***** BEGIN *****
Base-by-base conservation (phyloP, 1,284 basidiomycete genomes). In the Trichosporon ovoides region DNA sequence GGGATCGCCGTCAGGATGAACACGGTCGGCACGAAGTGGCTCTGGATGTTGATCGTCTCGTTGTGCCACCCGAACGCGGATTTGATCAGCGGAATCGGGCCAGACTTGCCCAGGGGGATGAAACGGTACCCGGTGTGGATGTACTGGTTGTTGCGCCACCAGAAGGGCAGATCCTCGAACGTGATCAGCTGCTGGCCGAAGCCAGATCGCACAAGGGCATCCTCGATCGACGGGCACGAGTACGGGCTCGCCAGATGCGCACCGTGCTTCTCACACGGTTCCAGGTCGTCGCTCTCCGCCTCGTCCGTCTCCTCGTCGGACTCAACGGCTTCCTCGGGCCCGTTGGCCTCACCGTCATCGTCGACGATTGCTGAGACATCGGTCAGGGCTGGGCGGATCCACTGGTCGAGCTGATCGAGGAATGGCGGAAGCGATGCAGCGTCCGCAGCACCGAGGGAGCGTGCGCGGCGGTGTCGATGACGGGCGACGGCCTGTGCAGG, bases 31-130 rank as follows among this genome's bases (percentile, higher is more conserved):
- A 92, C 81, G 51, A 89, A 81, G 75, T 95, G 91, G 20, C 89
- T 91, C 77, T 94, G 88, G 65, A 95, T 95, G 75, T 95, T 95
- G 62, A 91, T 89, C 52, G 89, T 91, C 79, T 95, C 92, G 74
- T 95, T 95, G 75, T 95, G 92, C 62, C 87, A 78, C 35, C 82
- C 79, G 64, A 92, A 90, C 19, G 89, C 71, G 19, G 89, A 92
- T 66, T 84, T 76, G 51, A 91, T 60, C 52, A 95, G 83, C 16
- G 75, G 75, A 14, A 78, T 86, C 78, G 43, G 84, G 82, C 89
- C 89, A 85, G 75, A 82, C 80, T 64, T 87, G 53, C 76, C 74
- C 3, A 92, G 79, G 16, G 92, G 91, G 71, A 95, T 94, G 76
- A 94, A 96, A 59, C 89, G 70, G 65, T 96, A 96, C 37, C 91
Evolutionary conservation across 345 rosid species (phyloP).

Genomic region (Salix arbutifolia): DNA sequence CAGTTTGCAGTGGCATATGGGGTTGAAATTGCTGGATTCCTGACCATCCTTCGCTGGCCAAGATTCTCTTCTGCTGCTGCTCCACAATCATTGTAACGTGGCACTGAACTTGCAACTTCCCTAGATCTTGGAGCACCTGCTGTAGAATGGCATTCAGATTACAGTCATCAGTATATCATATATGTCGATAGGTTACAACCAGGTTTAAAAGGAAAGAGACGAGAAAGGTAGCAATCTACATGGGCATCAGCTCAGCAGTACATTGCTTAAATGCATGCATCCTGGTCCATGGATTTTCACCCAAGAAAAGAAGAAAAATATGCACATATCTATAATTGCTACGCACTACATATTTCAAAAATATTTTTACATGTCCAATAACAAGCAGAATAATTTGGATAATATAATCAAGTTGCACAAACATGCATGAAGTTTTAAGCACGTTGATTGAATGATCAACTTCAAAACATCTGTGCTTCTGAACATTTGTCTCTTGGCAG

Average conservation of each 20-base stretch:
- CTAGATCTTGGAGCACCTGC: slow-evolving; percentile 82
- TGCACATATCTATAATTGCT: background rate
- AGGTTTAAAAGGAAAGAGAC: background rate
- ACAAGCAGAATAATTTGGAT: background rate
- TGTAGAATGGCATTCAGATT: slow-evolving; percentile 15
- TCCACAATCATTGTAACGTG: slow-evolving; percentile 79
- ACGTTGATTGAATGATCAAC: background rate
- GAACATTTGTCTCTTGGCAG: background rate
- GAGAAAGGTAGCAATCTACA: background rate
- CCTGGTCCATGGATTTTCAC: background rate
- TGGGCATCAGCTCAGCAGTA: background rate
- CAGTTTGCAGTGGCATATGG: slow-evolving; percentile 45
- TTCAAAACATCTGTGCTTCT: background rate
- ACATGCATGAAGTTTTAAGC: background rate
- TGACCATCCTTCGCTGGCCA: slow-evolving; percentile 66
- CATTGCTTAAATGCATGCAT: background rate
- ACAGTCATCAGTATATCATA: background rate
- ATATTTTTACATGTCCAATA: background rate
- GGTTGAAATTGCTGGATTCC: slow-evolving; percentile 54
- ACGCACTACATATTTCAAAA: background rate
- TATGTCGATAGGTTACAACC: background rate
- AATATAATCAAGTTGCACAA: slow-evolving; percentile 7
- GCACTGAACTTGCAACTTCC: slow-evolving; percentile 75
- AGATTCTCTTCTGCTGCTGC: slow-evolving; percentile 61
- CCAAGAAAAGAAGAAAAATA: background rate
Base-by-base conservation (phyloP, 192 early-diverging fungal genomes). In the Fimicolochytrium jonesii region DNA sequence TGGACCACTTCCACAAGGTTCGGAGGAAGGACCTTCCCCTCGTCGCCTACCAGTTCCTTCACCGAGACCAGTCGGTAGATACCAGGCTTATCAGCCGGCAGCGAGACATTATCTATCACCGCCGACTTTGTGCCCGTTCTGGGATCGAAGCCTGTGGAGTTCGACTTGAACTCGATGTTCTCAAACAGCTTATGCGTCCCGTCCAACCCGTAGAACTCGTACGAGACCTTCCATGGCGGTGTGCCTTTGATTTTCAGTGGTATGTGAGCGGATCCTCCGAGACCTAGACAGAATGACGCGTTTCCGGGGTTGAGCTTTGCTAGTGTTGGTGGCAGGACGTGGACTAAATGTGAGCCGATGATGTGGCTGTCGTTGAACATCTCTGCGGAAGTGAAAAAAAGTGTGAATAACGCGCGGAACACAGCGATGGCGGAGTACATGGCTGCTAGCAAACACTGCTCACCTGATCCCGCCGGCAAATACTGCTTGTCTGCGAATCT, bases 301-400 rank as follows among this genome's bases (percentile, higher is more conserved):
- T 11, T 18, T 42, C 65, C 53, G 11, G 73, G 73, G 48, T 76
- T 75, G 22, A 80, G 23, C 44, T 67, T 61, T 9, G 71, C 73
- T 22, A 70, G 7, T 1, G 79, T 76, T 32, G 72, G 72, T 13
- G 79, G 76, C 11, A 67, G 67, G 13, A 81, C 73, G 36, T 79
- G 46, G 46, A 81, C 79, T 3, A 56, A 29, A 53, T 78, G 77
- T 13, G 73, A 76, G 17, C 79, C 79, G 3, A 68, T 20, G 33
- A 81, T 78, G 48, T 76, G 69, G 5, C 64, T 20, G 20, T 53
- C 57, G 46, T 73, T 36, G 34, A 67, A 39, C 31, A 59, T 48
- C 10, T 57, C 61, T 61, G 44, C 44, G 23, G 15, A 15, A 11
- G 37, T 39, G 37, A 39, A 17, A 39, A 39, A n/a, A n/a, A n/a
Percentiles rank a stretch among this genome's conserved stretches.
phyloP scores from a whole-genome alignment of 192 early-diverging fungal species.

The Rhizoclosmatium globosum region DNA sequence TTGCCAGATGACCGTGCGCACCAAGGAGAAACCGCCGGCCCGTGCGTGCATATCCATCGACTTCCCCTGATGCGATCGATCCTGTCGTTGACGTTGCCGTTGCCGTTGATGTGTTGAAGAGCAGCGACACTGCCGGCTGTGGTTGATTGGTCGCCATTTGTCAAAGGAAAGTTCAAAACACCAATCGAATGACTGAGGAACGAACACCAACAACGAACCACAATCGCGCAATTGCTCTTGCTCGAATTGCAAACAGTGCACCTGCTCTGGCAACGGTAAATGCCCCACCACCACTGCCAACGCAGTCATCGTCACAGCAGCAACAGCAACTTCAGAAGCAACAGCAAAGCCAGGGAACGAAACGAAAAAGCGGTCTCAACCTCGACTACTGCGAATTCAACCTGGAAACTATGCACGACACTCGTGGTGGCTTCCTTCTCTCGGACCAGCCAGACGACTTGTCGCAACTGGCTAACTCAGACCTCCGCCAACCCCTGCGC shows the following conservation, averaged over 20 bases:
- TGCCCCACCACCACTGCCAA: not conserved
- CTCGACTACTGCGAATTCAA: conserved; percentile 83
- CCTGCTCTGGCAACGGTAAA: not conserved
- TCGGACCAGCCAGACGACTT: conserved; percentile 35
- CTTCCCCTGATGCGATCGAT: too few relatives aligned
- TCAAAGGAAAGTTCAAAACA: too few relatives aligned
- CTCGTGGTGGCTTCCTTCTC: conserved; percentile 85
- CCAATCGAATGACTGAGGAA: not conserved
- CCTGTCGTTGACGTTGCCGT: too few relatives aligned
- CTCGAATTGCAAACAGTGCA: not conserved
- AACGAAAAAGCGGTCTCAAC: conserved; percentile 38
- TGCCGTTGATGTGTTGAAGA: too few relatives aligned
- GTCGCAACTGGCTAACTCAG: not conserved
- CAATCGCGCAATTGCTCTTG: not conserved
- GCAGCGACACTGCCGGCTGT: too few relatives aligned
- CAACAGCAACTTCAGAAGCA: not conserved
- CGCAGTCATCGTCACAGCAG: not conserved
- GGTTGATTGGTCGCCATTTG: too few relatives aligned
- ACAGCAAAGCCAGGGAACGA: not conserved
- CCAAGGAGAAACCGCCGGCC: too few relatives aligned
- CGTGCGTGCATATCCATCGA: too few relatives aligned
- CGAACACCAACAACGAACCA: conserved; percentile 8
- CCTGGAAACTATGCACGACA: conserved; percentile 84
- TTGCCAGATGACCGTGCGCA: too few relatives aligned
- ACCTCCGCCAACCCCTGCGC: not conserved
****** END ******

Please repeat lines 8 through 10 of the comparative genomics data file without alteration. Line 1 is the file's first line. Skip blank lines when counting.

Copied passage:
- G 75, G 75, A 14, A 78, T 86, C 78, G 43, G 84, G 82, C 89
- C 89, A 85, G 75, A 82, C 80, T 64, T 87, G 53, C 76, C 74
- C 3, A 92, G 79, G 16, G 92, G 91, G 71, A 95, T 94, G 76